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Cardiac tamponade happens when extra fluid builds up in the space around the heart. This fluid puts pressure on the heart and prevents it from pumping well.
A fibrous sac called the pericardium surrounds the heart. This sac is made up of two thin layers. Normally, a small amount of fluid if found between the two layers. The fluid prevents friction between the layers when they move as the heart beats. In some cases, extra fluid can build up abnormally between these two layers. If too much fluid builds up, the extra fluid can make it hard for the heart to expand normally. Because of the extra pressure, less blood enters the heart from the body. That can reduce the amount of oxygen-rich blood going out to the body.
If the fluid builds up around the heart too quickly, it can lead to short-term (acute) cardiac tamponade. It is life threatening if not treated right away. Another type of cardiac tamponade (subacute) can happen when the fluid builds up more slowly.
Cardiac tamponade is not common. But anyone can develop this health problem.
Cardiac tamponade results from fluid buildup in the sac around the heart. this fluid buildup is called a pericardial effusion. Often the pericardial sac also becomes inflamed. Some health issues that can cause this fluid buildup are:
Sometimes doctors do not know the cause of cardiac tamponade.
Symptoms are often severe and sudden in acute cardiac tamponade. In subacute cardiac tamponade, you might not have any symptoms early on. But usually the symptoms get worse with time. Possible symptoms include:
Sometimes acute cardiac tamponade can also lead to very low blood pressure. That can cause symptoms of shock. These include cool arms, legs, fingers, and toes, pale skin, and less urine than normal.
The symptoms of cardiac tamponade may look like other health problems. Always see your healthcare provider for a diagnosis.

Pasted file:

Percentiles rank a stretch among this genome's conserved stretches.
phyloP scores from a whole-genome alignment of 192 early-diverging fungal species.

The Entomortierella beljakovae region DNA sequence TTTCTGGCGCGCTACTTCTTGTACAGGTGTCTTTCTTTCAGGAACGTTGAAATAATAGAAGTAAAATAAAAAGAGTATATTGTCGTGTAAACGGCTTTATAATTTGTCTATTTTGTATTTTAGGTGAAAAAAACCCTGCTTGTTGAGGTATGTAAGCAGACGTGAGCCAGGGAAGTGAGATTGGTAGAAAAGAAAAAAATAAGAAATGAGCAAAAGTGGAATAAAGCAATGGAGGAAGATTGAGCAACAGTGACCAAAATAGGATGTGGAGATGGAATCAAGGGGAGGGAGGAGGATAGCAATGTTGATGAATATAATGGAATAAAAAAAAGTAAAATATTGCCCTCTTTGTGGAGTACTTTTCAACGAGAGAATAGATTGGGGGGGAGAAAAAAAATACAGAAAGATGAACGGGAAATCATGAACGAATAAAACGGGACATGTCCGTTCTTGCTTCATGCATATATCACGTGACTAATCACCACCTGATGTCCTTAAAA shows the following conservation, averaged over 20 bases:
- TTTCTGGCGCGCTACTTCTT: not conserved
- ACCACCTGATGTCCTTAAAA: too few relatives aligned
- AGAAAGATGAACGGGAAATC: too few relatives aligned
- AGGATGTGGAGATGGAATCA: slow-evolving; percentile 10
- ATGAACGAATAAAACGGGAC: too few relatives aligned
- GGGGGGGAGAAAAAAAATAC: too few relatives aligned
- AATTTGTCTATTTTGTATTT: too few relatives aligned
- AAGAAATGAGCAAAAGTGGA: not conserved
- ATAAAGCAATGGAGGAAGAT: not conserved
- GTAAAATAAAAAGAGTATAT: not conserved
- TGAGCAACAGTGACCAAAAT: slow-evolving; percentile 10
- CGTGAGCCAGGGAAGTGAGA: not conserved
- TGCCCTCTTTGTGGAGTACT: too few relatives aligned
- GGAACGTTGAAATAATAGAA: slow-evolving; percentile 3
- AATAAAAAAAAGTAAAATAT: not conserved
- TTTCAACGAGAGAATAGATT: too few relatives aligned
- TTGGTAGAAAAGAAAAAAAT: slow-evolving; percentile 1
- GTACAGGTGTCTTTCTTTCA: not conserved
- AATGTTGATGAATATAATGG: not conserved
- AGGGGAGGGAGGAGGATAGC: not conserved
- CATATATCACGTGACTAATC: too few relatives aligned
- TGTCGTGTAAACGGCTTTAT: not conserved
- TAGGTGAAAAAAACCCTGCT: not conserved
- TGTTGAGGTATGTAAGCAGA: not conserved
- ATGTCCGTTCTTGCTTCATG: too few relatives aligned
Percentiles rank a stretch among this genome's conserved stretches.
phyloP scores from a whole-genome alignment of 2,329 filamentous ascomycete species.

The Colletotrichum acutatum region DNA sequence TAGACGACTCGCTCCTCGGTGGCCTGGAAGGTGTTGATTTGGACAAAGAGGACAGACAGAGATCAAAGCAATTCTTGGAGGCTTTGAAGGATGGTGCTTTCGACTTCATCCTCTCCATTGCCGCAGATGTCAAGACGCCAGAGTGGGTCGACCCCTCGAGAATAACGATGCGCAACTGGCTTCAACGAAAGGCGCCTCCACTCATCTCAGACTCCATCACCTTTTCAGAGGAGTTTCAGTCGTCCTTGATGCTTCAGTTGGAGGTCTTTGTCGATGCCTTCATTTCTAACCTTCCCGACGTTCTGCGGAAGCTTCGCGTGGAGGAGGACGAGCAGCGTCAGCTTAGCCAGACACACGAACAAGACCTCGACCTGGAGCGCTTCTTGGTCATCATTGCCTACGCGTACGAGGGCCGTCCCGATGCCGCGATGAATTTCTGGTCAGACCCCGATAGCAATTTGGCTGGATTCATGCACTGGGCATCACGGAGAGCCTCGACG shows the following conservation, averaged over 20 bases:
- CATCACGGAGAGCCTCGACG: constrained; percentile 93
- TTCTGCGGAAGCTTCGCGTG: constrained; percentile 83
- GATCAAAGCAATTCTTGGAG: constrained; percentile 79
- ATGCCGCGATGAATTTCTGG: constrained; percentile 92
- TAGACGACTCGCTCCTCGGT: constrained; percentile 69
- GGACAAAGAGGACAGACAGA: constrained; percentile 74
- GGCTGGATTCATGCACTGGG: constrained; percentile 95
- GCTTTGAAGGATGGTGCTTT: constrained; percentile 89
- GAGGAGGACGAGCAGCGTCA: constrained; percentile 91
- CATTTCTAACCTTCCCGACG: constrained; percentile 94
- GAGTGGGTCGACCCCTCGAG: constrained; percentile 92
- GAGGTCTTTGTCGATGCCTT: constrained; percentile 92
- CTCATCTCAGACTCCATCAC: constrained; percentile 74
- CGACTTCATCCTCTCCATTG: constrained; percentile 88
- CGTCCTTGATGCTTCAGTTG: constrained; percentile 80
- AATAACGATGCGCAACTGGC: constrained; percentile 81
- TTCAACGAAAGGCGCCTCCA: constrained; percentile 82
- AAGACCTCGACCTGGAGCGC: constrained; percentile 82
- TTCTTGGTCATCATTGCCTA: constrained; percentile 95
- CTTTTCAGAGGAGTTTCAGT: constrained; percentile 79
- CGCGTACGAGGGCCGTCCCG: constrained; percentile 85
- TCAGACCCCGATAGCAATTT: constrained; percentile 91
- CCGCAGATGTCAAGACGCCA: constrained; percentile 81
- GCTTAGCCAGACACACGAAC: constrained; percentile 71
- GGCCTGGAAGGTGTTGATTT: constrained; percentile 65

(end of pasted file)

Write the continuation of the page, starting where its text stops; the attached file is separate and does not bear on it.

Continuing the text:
Your healthcare provider will ask about your past health. You will also need an exam. Your healthcare provider may note a larger-than-normal drop in blood pressure when you take a breath. A number of tests can also help with the diagnosis. Some of these tests might include:
Your healthcare provider must try to find the cause of the cardiac tamponade, if it is unknown. That is especially important if you have symptoms of shock. To find the cause, you may need some of these tests:
In certain cases, healthcare providers might drain the pericardial sac during surgery instead. In some cases, the surgeon removes some of the pericardium. That can help diagnose the cause of the tamponade. It can also prevent the fluid from building up again. This is called a pericardial window.
Symptoms often improve quite a bit after the extra fluid is removed. The final outcome may depend on the reason for the fluid buildup, the severity of the tamponade, the speed of treatment, and other health problems you have.
Other therapies are often given in addition to fluid removal include:
If treated quickly, cardiac tamponade often causes no complications. Untreated, it can lead to shock. Serious problems can result from shock. For example, reduced blood flow to the kidneys during shock can cause the kidneys to fail. Untreated shock may also lead to organ failure and death.
You can cut your risk for some of the health problems that can lead to cardiac tamponade. For example, take care of your heart by:
Many cases of cardiac tamponade cannot be prevented, though.
Call your healthcare provider right away if you have any symptoms of cardiac tamponade. Call 911 if you are having breathing problems, chest pain, or symptoms of shock.
Tips to help you get the most from a visit to your healthcare provider:
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